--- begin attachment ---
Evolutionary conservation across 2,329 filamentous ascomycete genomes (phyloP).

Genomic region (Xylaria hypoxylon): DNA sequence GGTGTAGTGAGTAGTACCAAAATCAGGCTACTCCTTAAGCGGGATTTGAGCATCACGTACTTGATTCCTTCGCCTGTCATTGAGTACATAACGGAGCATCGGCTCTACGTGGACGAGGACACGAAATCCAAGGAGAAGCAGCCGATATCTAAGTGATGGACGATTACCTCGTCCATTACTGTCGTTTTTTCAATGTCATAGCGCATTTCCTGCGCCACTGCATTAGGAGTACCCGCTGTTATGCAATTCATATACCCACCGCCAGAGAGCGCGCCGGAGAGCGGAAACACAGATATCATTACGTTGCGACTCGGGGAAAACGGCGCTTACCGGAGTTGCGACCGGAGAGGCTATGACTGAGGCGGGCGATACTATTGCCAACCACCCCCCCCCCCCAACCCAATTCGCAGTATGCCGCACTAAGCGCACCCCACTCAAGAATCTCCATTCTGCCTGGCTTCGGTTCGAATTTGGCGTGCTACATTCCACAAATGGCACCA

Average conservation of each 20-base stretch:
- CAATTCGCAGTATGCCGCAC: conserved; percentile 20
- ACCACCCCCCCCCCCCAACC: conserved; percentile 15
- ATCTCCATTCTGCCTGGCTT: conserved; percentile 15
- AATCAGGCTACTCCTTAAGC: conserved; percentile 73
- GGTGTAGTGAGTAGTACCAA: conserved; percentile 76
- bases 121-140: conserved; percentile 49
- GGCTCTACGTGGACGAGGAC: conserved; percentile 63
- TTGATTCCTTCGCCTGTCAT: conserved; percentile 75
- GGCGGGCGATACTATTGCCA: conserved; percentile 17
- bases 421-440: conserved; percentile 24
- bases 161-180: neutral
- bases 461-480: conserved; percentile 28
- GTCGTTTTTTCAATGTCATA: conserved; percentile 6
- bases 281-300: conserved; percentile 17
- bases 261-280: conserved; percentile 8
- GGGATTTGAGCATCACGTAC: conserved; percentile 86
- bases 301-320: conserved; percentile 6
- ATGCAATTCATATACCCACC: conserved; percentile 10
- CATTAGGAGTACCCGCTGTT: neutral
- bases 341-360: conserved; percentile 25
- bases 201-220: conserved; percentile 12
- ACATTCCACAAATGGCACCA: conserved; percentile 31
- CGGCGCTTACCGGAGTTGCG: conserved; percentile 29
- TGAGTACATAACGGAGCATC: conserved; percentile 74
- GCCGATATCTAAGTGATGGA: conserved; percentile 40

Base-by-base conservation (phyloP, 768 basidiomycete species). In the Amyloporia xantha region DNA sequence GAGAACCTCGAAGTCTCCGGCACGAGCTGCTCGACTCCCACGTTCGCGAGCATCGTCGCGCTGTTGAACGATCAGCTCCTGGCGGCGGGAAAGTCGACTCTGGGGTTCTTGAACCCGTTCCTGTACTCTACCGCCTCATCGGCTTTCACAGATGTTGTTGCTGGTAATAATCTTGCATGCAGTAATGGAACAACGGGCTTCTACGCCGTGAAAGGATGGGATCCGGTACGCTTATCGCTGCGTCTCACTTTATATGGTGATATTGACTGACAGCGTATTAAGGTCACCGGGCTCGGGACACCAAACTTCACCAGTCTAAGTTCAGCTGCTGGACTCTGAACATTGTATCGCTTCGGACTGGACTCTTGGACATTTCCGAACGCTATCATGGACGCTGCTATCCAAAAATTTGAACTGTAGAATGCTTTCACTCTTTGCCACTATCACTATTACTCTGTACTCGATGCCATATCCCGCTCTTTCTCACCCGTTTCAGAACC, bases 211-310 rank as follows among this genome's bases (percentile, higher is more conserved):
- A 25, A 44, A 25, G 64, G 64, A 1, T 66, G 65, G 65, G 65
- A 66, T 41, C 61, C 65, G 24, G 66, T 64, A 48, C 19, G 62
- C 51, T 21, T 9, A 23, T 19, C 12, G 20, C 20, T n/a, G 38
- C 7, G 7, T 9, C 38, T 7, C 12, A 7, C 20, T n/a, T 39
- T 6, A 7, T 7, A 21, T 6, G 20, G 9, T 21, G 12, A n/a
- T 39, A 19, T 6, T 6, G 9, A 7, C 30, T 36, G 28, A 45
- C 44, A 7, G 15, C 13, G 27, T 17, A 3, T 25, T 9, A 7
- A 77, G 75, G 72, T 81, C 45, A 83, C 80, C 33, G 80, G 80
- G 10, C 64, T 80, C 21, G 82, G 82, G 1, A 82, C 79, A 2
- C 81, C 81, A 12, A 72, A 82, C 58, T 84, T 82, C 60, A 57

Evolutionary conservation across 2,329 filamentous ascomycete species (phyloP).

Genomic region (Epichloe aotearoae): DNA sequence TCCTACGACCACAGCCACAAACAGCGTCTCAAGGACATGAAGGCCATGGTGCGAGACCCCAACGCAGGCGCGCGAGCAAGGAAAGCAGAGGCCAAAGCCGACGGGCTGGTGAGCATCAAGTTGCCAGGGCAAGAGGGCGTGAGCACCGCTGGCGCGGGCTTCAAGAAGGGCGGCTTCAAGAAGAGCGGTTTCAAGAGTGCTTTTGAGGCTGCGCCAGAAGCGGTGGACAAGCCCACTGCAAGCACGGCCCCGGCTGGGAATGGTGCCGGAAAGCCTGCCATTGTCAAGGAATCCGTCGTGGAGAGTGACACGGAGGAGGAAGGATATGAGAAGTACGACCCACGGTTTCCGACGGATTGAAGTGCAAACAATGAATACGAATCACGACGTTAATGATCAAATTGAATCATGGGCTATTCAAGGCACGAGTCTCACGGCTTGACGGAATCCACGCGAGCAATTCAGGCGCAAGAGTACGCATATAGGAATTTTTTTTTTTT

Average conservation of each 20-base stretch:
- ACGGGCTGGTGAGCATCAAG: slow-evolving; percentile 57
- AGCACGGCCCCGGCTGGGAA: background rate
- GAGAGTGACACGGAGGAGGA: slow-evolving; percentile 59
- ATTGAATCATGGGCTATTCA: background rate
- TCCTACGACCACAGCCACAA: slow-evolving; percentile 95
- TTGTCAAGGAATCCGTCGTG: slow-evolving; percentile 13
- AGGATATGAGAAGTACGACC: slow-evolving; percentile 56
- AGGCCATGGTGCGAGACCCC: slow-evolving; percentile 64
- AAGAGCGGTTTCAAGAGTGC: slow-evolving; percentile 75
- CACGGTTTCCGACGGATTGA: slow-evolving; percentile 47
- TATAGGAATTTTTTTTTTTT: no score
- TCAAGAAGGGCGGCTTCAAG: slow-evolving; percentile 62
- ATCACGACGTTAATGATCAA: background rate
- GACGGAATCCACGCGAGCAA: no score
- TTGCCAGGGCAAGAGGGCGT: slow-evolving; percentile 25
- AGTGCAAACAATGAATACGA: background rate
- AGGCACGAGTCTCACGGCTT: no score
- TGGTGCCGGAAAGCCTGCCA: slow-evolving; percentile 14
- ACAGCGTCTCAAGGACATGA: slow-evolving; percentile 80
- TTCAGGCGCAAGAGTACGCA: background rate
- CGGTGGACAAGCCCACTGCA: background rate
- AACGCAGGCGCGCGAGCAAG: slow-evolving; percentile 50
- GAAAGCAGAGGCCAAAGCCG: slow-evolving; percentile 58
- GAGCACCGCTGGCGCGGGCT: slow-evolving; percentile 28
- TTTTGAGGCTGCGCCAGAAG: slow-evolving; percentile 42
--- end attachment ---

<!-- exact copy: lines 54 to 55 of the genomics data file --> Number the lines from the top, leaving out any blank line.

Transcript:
- TCAAGAAGGGCGGCTTCAAG: slow-evolving; percentile 62
- ATCACGACGTTAATGATCAA: background rate